By H.S.M. Coxeter

In Euclidean geometry, buildings are made with ruler and compass. Projective geometry is easier: its buildings require just a ruler. In projective geometry one by no means measures whatever, as a substitute, one relates one set of issues to a different through a projectivity. the 1st chapters of this booklet introduce the real strategies of the topic and supply the logical foundations. The 3rd and fourth chapters introduce the recognized theorems of Desargues and Pappus. Chapters five and six utilize projectivities on a line and aircraft, repectively. the following 3 chapters boost a self-contained account of von Staudt's method of the idea of conics. the fashionable technique utilized in that improvement is exploited in bankruptcy 10, which offers with the easiest finite geometry that's wealthy sufficient to demonstrate the entire theorems nontrivially. The concluding chapters exhibit the connections between projective, Euclidean, and analytic geometry.

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**Example text**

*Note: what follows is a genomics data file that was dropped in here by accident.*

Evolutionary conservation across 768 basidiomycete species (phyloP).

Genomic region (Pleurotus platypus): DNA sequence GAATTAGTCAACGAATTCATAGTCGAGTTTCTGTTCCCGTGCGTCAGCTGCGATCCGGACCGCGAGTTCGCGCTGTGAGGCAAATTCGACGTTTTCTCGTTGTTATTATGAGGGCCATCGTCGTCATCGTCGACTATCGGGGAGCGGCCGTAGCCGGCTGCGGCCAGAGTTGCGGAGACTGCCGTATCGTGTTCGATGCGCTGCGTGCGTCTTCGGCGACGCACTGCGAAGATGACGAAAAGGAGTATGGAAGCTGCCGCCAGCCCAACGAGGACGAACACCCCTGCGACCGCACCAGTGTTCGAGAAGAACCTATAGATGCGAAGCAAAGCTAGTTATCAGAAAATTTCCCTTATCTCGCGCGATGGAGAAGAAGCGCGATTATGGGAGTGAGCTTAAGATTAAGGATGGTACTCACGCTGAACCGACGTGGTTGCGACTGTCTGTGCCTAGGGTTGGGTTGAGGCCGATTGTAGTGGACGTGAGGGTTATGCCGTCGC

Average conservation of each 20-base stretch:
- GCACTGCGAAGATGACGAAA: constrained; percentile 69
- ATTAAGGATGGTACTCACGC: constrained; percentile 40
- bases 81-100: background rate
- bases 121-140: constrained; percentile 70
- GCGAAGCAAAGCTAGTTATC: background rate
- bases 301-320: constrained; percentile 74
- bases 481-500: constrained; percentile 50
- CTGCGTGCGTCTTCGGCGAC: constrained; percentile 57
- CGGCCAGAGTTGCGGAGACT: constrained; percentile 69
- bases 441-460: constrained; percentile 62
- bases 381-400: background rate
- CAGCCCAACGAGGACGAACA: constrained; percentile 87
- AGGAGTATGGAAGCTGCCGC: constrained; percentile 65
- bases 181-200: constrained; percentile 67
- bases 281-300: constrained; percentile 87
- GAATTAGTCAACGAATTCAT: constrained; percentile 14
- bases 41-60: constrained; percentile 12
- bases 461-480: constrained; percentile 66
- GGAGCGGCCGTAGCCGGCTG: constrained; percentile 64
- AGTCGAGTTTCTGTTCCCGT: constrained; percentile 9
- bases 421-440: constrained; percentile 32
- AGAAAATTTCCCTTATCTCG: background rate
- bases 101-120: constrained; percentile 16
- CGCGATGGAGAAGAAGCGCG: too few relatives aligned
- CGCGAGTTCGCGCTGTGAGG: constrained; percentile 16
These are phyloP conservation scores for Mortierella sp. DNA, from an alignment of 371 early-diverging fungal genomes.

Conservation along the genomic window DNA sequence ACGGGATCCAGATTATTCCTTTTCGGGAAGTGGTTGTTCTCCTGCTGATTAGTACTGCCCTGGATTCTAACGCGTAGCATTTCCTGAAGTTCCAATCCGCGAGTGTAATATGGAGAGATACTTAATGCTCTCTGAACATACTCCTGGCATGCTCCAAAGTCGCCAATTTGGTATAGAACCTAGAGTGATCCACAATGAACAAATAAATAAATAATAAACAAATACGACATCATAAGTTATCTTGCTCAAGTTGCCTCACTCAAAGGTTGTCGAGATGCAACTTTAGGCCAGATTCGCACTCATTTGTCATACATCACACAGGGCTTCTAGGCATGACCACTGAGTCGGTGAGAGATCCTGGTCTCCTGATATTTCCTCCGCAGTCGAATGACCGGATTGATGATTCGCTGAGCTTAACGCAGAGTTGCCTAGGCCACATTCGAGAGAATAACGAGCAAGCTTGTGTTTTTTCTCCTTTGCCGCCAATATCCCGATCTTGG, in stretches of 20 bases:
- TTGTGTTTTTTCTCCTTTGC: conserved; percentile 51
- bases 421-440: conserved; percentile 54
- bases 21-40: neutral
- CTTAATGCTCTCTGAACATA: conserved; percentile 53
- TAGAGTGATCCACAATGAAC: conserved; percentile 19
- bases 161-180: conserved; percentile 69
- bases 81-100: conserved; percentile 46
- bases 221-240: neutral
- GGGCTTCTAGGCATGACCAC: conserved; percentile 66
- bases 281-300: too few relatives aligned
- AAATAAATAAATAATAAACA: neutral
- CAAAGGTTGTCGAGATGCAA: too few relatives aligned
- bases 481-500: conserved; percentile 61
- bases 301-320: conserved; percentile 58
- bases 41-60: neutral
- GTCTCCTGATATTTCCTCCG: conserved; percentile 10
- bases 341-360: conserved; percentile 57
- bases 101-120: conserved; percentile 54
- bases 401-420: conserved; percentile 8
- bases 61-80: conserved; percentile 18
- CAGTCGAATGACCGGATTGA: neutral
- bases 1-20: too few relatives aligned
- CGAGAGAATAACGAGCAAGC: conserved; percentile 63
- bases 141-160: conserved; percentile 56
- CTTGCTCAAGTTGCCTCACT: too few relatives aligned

1. Regarding ABPCSA1 as a hexagon whose six vertices lie alternately on two lines, what can be said about the intersections of pairs of "opposite" sides of this hexagon? 3. 2A. 4. If H(AB, CD) then ABCD X BACD. 12 tells us that there is only one projectivity ABC n A'B'C' relating three distinct points on one line to three distinct points on the same or any other line. 1A) shows how, when the lines AB and A'B' are distinct, this unique projectivity can be expressed as the product of two perspectivities whose centers may be any pair of corresponding points (in reversed order) of the two related ranges.

This is naturally denoted by (AA)(BB). The harmonic conjugate of C with respect to any two distinct points A and B may now be redefined as the mate of C in the involution (AA)(BB). 42 Any point is its own harmonic conjugate with respect to itself and any other point. EXERCISES 1. If ABCD A BACD then H(AB, CD). ) 2. If a hyperbolic projectivity relates two points that are harmonic conjugates with respect to the invariant points, it must be an involution. 3. If H(AB, MN) and H(A'B', MN), then MN is a pair of the involution (AA')(BB').

Conversely, if we are given the triangle PQR and any line s, not through a vertex, we can define A, B, C to be the harmonic conjugates of the points D, E, Fin which s meets the sides QR, RP, PQ. 31, the three lines PA, QB, RC all pass through a point S, which is the trilinear pole of s. 30 THE PRINCIPLE OF DUALITY EXERCISES 1. What happens if we stretch the definitions of trilinear pole and trilinear polar to the forbidden positions of S and s (namely S on a side, or s through a vertex)? 2. 4A) the trilinear pole of s with respect to the triangle ABC.